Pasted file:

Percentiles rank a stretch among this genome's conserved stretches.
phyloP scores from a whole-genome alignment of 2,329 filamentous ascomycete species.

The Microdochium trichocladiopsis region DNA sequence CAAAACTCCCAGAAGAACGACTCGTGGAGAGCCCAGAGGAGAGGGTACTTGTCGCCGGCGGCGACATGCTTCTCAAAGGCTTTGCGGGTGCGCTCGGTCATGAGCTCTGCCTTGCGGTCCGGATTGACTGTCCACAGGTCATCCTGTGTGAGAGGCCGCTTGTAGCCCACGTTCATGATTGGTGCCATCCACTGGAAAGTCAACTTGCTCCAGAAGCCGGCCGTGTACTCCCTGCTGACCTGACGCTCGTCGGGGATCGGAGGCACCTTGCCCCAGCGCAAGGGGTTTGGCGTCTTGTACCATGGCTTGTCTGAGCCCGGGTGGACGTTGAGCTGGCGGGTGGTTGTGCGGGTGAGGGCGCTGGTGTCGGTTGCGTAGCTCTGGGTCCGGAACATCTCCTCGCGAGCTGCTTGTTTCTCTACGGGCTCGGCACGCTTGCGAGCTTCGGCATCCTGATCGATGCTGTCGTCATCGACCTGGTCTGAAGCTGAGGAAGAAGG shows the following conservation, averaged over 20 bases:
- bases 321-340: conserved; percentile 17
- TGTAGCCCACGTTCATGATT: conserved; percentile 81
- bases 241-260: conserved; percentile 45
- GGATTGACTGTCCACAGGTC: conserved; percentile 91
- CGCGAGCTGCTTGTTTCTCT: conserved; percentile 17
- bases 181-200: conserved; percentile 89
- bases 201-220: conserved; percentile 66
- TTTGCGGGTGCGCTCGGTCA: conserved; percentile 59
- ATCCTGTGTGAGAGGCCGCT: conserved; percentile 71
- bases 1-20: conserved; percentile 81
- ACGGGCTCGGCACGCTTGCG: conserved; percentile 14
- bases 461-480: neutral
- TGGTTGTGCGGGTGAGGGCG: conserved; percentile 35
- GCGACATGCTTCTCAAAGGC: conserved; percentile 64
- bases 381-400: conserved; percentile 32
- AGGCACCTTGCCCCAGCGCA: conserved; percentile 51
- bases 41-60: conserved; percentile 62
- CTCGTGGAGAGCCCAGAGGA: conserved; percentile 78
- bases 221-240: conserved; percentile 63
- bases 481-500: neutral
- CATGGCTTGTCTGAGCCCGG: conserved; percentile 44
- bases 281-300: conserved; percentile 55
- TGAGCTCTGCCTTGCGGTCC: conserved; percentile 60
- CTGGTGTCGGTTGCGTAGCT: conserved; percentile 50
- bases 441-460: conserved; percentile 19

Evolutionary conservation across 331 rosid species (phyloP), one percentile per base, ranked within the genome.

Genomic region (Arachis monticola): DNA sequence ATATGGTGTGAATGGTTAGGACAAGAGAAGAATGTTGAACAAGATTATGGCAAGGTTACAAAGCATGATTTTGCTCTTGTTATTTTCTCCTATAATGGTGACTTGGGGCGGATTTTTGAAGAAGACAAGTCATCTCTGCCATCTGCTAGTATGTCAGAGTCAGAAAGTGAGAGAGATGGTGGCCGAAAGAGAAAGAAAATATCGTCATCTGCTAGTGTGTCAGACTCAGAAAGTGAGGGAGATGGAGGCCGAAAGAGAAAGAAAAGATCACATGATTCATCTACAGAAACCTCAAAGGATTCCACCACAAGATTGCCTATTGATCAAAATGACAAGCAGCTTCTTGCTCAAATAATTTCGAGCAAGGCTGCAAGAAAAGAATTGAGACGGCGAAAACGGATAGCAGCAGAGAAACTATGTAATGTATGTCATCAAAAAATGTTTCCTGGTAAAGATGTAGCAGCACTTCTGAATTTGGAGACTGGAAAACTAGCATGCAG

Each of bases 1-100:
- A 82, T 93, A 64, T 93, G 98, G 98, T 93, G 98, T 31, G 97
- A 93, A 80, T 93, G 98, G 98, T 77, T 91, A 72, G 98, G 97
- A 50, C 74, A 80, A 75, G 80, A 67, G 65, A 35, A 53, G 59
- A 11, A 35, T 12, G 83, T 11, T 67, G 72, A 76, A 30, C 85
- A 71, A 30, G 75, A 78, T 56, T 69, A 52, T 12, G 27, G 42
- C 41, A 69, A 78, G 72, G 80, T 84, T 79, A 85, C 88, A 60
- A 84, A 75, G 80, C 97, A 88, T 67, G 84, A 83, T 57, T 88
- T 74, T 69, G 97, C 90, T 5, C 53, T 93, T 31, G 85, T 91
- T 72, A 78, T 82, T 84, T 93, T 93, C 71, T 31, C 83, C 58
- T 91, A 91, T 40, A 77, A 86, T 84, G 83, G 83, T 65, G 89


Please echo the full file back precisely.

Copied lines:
Percentiles rank a stretch among this genome's conserved stretches.
phyloP scores from a whole-genome alignment of 2,329 filamentous ascomycete species.

The Microdochium trichocladiopsis region DNA sequence CAAAACTCCCAGAAGAACGACTCGTGGAGAGCCCAGAGGAGAGGGTACTTGTCGCCGGCGGCGACATGCTTCTCAAAGGCTTTGCGGGTGCGCTCGGTCATGAGCTCTGCCTTGCGGTCCGGATTGACTGTCCACAGGTCATCCTGTGTGAGAGGCCGCTTGTAGCCCACGTTCATGATTGGTGCCATCCACTGGAAAGTCAACTTGCTCCAGAAGCCGGCCGTGTACTCCCTGCTGACCTGACGCTCGTCGGGGATCGGAGGCACCTTGCCCCAGCGCAAGGGGTTTGGCGTCTTGTACCATGGCTTGTCTGAGCCCGGGTGGACGTTGAGCTGGCGGGTGGTTGTGCGGGTGAGGGCGCTGGTGTCGGTTGCGTAGCTCTGGGTCCGGAACATCTCCTCGCGAGCTGCTTGTTTCTCTACGGGCTCGGCACGCTTGCGAGCTTCGGCATCCTGATCGATGCTGTCGTCATCGACCTGGTCTGAAGCTGAGGAAGAAGG shows the following conservation, averaged over 20 bases:
- bases 321-340: conserved; percentile 17
- TGTAGCCCACGTTCATGATT: conserved; percentile 81
- bases 241-260: conserved; percentile 45
- GGATTGACTGTCCACAGGTC: conserved; percentile 91
- CGCGAGCTGCTTGTTTCTCT: conserved; percentile 17
- bases 181-200: conserved; percentile 89
- bases 201-220: conserved; percentile 66
- TTTGCGGGTGCGCTCGGTCA: conserved; percentile 59
- ATCCTGTGTGAGAGGCCGCT: conserved; percentile 71
- bases 1-20: conserved; percentile 81
- ACGGGCTCGGCACGCTTGCG: conserved; percentile 14
- bases 461-480: neutral
- TGGTTGTGCGGGTGAGGGCG: conserved; percentile 35
- GCGACATGCTTCTCAAAGGC: conserved; percentile 64
- bases 381-400: conserved; percentile 32
- AGGCACCTTGCCCCAGCGCA: conserved; percentile 51
- bases 41-60: conserved; percentile 62
- CTCGTGGAGAGCCCAGAGGA: conserved; percentile 78
- bases 221-240: conserved; percentile 63
- bases 481-500: neutral
- CATGGCTTGTCTGAGCCCGG: conserved; percentile 44
- bases 281-300: conserved; percentile 55
- TGAGCTCTGCCTTGCGGTCC: conserved; percentile 60
- CTGGTGTCGGTTGCGTAGCT: conserved; percentile 50
- bases 441-460: conserved; percentile 19

Evolutionary conservation across 331 rosid species (phyloP), one percentile per base, ranked within the genome.

Genomic region (Arachis monticola): DNA sequence ATATGGTGTGAATGGTTAGGACAAGAGAAGAATGTTGAACAAGATTATGGCAAGGTTACAAAGCATGATTTTGCTCTTGTTATTTTCTCCTATAATGGTGACTTGGGGCGGATTTTTGAAGAAGACAAGTCATCTCTGCCATCTGCTAGTATGTCAGAGTCAGAAAGTGAGAGAGATGGTGGCCGAAAGAGAAAGAAAATATCGTCATCTGCTAGTGTGTCAGACTCAGAAAGTGAGGGAGATGGAGGCCGAAAGAGAAAGAAAAGATCACATGATTCATCTACAGAAACCTCAAAGGATTCCACCACAAGATTGCCTATTGATCAAAATGACAAGCAGCTTCTTGCTCAAATAATTTCGAGCAAGGCTGCAAGAAAAGAATTGAGACGGCGAAAACGGATAGCAGCAGAGAAACTATGTAATGTATGTCATCAAAAAATGTTTCCTGGTAAAGATGTAGCAGCACTTCTGAATTTGGAGACTGGAAAACTAGCATGCAG

Each of bases 1-100:
- A 82, T 93, A 64, T 93, G 98, G 98, T 93, G 98, T 31, G 97
- A 93, A 80, T 93, G 98, G 98, T 77, T 91, A 72, G 98, G 97
- A 50, C 74, A 80, A 75, G 80, A 67, G 65, A 35, A 53, G 59
- A 11, A 35, T 12, G 83, T 11, T 67, G 72, A 76, A 30, C 85
- A 71, A 30, G 75, A 78, T 56, T 69, A 52, T 12, G 27, G 42
- C 41, A 69, A 78, G 72, G 80, T 84, T 79, A 85, C 88, A 60
- A 84, A 75, G 80, C 97, A 88, T 67, G 84, A 83, T 57, T 88
- T 74, T 69, G 97, C 90, T 5, C 53, T 93, T 31, G 85, T 91
- T 72, A 78, T 82, T 84, T 93, T 93, C 71, T 31, C 83, C 58
- T 91, A 91, T 40, A 77, A 86, T 84, G 83, G 83, T 65, G 89